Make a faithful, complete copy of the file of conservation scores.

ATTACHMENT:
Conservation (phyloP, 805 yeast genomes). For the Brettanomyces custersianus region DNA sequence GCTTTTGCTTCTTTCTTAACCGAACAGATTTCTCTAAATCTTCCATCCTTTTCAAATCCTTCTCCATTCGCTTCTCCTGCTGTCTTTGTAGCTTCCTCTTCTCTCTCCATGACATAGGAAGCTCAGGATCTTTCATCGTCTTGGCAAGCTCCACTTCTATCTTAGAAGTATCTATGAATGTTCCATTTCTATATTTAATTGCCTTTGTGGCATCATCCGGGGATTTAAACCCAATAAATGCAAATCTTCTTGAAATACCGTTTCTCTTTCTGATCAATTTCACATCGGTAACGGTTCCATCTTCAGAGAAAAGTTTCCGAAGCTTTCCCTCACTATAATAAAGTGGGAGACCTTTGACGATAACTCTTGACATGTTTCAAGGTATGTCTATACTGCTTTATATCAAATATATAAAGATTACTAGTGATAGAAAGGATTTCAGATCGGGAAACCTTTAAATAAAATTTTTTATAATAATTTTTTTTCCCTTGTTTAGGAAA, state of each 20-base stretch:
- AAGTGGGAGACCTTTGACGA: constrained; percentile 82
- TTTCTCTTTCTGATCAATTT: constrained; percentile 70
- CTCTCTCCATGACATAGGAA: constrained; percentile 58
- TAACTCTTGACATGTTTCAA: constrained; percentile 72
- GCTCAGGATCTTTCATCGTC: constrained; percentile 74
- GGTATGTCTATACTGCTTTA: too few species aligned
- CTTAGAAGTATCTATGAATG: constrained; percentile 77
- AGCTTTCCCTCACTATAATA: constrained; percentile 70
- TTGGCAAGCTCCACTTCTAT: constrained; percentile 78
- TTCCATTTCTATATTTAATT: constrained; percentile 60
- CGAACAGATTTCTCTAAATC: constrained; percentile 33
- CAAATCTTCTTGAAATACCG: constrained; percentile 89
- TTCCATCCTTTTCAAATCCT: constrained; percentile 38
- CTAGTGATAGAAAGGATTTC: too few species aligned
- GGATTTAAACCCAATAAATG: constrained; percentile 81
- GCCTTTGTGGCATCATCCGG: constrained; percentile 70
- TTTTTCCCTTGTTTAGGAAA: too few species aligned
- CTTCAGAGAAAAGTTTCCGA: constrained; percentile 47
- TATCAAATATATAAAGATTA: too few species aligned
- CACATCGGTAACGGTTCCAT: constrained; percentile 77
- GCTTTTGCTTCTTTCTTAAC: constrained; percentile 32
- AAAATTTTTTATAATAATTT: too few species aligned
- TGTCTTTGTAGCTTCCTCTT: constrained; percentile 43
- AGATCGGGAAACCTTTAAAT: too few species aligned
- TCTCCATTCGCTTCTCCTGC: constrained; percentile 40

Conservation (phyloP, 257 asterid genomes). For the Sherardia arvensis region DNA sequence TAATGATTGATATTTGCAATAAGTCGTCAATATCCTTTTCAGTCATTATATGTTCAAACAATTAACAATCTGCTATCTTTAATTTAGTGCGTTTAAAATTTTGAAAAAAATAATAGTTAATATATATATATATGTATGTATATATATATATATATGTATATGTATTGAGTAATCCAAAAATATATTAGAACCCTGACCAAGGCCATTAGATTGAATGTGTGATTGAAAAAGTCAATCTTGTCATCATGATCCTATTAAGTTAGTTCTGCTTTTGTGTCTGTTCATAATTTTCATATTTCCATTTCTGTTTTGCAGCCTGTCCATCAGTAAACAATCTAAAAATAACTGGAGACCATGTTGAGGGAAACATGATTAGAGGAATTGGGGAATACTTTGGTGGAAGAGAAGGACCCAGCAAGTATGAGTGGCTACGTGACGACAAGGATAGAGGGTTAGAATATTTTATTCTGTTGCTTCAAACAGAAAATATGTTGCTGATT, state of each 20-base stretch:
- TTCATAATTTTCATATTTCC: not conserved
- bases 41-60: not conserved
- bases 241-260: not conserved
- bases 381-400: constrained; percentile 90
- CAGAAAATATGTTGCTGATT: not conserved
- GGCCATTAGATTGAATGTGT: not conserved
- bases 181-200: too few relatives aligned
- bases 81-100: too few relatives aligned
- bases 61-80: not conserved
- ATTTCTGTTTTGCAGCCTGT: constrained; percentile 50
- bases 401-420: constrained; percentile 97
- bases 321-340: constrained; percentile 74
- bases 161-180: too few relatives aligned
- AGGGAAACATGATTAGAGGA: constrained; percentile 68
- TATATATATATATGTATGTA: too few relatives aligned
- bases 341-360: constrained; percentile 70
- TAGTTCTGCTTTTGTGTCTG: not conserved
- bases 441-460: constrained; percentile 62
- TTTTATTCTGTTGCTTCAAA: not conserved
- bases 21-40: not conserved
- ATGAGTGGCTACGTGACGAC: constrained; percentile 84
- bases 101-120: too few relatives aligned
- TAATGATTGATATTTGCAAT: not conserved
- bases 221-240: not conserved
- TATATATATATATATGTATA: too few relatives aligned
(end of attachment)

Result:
Conservation (phyloP, 805 yeast genomes). For the Brettanomyces custersianus region DNA sequence GCTTTTGCTTCTTTCTTAACCGAACAGATTTCTCTAAATCTTCCATCCTTTTCAAATCCTTCTCCATTCGCTTCTCCTGCTGTCTTTGTAGCTTCCTCTTCTCTCTCCATGACATAGGAAGCTCAGGATCTTTCATCGTCTTGGCAAGCTCCACTTCTATCTTAGAAGTATCTATGAATGTTCCATTTCTATATTTAATTGCCTTTGTGGCATCATCCGGGGATTTAAACCCAATAAATGCAAATCTTCTTGAAATACCGTTTCTCTTTCTGATCAATTTCACATCGGTAACGGTTCCATCTTCAGAGAAAAGTTTCCGAAGCTTTCCCTCACTATAATAAAGTGGGAGACCTTTGACGATAACTCTTGACATGTTTCAAGGTATGTCTATACTGCTTTATATCAAATATATAAAGATTACTAGTGATAGAAAGGATTTCAGATCGGGAAACCTTTAAATAAAATTTTTTATAATAATTTTTTTTCCCTTGTTTAGGAAA, state of each 20-base stretch:
- AAGTGGGAGACCTTTGACGA: constrained; percentile 82
- TTTCTCTTTCTGATCAATTT: constrained; percentile 70
- CTCTCTCCATGACATAGGAA: constrained; percentile 58
- TAACTCTTGACATGTTTCAA: constrained; percentile 72
- GCTCAGGATCTTTCATCGTC: constrained; percentile 74
- GGTATGTCTATACTGCTTTA: too few species aligned
- CTTAGAAGTATCTATGAATG: constrained; percentile 77
- AGCTTTCCCTCACTATAATA: constrained; percentile 70
- TTGGCAAGCTCCACTTCTAT: constrained; percentile 78
- TTCCATTTCTATATTTAATT: constrained; percentile 60
- CGAACAGATTTCTCTAAATC: constrained; percentile 33
- CAAATCTTCTTGAAATACCG: constrained; percentile 89
- TTCCATCCTTTTCAAATCCT: constrained; percentile 38
- CTAGTGATAGAAAGGATTTC: too few species aligned
- GGATTTAAACCCAATAAATG: constrained; percentile 81
- GCCTTTGTGGCATCATCCGG: constrained; percentile 70
- TTTTTCCCTTGTTTAGGAAA: too few species aligned
- CTTCAGAGAAAAGTTTCCGA: constrained; percentile 47
- TATCAAATATATAAAGATTA: too few species aligned
- CACATCGGTAACGGTTCCAT: constrained; percentile 77
- GCTTTTGCTTCTTTCTTAAC: constrained; percentile 32
- AAAATTTTTTATAATAATTT: too few species aligned
- TGTCTTTGTAGCTTCCTCTT: constrained; percentile 43
- AGATCGGGAAACCTTTAAAT: too few species aligned
- TCTCCATTCGCTTCTCCTGC: constrained; percentile 40

Conservation (phyloP, 257 asterid genomes). For the Sherardia arvensis region DNA sequence TAATGATTGATATTTGCAATAAGTCGTCAATATCCTTTTCAGTCATTATATGTTCAAACAATTAACAATCTGCTATCTTTAATTTAGTGCGTTTAAAATTTTGAAAAAAATAATAGTTAATATATATATATATGTATGTATATATATATATATATGTATATGTATTGAGTAATCCAAAAATATATTAGAACCCTGACCAAGGCCATTAGATTGAATGTGTGATTGAAAAAGTCAATCTTGTCATCATGATCCTATTAAGTTAGTTCTGCTTTTGTGTCTGTTCATAATTTTCATATTTCCATTTCTGTTTTGCAGCCTGTCCATCAGTAAACAATCTAAAAATAACTGGAGACCATGTTGAGGGAAACATGATTAGAGGAATTGGGGAATACTTTGGTGGAAGAGAAGGACCCAGCAAGTATGAGTGGCTACGTGACGACAAGGATAGAGGGTTAGAATATTTTATTCTGTTGCTTCAAACAGAAAATATGTTGCTGATT, state of each 20-base stretch:
- TTCATAATTTTCATATTTCC: not conserved
- bases 41-60: not conserved
- bases 241-260: not conserved
- bases 381-400: constrained; percentile 90
- CAGAAAATATGTTGCTGATT: not conserved
- GGCCATTAGATTGAATGTGT: not conserved
- bases 181-200: too few relatives aligned
- bases 81-100: too few relatives aligned
- bases 61-80: not conserved
- ATTTCTGTTTTGCAGCCTGT: constrained; percentile 50
- bases 401-420: constrained; percentile 97
- bases 321-340: constrained; percentile 74
- bases 161-180: too few relatives aligned
- AGGGAAACATGATTAGAGGA: constrained; percentile 68
- TATATATATATATGTATGTA: too few relatives aligned
- bases 341-360: constrained; percentile 70
- TAGTTCTGCTTTTGTGTCTG: not conserved
- bases 441-460: constrained; percentile 62
- TTTTATTCTGTTGCTTCAAA: not conserved
- bases 21-40: not conserved
- ATGAGTGGCTACGTGACGAC: constrained; percentile 84
- bases 101-120: too few relatives aligned
- TAATGATTGATATTTGCAAT: not conserved
- bases 221-240: not conserved
- TATATATATATATATGTATA: too few relatives aligned